It's had more sightings than Elvis.
They call it Yeti in Nepal, Yowie in Australia and Sasquatch in Canada. In Florida, it's called Swamp Ape, Skunk Ape, Stink Ape or Stink Man. More plainly put, Bigfoot.
For one man, finding the creature has become like searching for the Holy Grail, and he is teaming up with other believers the first week in November for a field research class through Florida Keys Community College. He hopes to bring back proof of its existence.
"I know it's there. I know it on several levels," said Scott Marlowe, a founder of Pangea Institute in Winter Haven and instructor of an online class in cryptozoology, the study of creatures that may or may not exist, through Florida Keys Community College.
"Of all the species on Earth, man is presumed to be the only one that has one example of its genus -- the only genus that has only one species still alive. All other species have more than one."
Marlowe isn't the only one with faith that the creature exists.
Patricia Edwards of Lakeland has seen what she believes is the Swamp Ape in the Green Swamp. Although her sighting was in the fall of 2002, it was not until she read about another sighting that she decided to go public.
It began when she was going to visit a relative in an Ocala hospital. The morning was clear, and she was driving along Country Road 471, a long, straight stretch of road through the Green Swamp. She said she saw something less than half a block away.
"If I live to be a couple hundred years old, the story will not change," said Edwards, 69. "There was very little traffic and I see something that ran out in front of me. It looked like a giant sloth except I know they're slow moving -- this one moved fast and dove down into the edge of the road into a ditch area."
"It started out running, galloping on fours like a dog, but when it dove I could see the arms come up. It was sizable, almost like a bear, but not a bear, not the way its arms moved."
Chester Moore is a Bigfoot researcher from Orange, Texas, who will be attending the Florida expedition. He is also an outdoor journalist, has a degree in zoology and is founder of Project: Zoo Quest and the American Primate Conservation Alliance. The Alliance recently awarded Marlowe the J. E. Smokey Crabtree Cryptozoology Steward of the Year award for 2005.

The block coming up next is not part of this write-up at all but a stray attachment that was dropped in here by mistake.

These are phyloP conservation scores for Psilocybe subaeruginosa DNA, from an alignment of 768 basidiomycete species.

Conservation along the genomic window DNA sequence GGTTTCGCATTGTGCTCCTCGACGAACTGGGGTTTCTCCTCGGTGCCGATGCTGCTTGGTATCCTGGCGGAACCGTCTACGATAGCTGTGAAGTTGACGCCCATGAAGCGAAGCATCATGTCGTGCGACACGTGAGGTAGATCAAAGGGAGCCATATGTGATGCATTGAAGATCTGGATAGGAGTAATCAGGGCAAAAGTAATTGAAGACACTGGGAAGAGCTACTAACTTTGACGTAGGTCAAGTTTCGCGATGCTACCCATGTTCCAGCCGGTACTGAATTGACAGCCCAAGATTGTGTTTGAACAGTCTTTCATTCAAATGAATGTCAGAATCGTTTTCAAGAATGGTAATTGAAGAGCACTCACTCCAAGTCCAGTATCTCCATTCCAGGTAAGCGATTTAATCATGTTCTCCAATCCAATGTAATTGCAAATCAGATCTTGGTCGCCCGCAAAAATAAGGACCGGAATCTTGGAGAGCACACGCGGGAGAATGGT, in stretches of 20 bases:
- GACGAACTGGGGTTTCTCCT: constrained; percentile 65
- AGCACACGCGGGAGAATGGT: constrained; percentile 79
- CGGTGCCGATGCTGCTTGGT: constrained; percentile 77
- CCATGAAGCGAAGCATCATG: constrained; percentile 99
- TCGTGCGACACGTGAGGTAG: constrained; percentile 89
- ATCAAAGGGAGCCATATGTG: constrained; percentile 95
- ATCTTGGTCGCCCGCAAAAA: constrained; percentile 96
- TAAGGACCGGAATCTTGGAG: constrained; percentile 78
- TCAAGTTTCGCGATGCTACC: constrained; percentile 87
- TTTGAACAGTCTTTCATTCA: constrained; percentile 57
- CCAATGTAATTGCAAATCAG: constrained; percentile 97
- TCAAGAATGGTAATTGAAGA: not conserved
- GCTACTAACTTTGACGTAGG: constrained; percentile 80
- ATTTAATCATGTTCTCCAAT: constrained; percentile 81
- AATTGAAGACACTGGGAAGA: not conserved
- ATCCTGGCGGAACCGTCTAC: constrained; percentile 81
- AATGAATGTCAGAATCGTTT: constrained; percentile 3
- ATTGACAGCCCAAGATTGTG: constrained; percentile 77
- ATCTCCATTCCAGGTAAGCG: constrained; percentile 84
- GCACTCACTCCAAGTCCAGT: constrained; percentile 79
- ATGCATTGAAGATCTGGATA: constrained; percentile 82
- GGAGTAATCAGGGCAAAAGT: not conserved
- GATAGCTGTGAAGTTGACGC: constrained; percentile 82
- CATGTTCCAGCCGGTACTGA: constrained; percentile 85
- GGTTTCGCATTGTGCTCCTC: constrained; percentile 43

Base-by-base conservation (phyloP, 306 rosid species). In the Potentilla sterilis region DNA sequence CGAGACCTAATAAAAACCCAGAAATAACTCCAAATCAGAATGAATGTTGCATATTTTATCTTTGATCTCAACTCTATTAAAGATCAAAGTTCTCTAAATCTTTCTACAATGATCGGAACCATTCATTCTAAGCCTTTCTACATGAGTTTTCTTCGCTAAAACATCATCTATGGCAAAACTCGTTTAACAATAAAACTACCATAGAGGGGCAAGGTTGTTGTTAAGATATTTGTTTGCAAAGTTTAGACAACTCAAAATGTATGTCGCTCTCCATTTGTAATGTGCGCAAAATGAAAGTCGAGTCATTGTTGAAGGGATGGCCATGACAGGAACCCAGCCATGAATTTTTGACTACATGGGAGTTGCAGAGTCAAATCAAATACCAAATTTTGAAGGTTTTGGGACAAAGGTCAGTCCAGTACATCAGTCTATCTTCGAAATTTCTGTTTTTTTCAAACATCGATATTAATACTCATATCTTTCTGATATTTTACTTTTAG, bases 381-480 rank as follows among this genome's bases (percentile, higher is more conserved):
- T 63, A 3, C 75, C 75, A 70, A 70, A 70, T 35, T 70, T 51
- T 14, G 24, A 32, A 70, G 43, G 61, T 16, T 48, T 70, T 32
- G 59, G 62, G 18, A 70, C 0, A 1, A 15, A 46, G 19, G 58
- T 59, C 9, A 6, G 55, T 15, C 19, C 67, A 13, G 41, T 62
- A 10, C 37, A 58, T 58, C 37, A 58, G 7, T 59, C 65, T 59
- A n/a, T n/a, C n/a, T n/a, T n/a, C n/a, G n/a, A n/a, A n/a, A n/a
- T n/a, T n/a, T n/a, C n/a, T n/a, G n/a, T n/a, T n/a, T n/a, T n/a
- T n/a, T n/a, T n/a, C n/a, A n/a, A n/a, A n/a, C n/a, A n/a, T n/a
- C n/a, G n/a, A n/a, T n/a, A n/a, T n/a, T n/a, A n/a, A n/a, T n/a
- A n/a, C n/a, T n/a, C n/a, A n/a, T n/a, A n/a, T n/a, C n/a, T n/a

Moore said he has also seen and heard Bigfoot.
"I've gone far past the point of trying to answer the question for myself -- these animals are real, not paranormal," he said.
Since 1999, he estimates he has logged about 300 days in the field tracking the creature. He said although he and three friends saw it in 2000, it was the vocalizations that made the biggest impression. He said the closest thing he has heard is a howler monkey.
"It's a serious pursuit and a fascination," Moore said. "I write for dozens of publications about all sorts of thing, but this is the biggest, hugest prize."
There will be about 20 participants in the field research class, said Marlowe.
Experienced hunters will be teamed with neophytes, most of whom have already taken some of Marlowe's classes.
Because the Swamp Ape is believed to be active at dusk and dawn, the daytime will consist of coordinating data and workshops, while the night hunts will rely on infrared cameras and night vision.
The location of the hunt will depend on a reported spot of Swamp Ape activity, but Marlowe said possible locations include Collier, Monroe and Levy counties and the Okeechobee and Green Swamp areas.
To learn more about the field study, log on to pangeainstitute.us.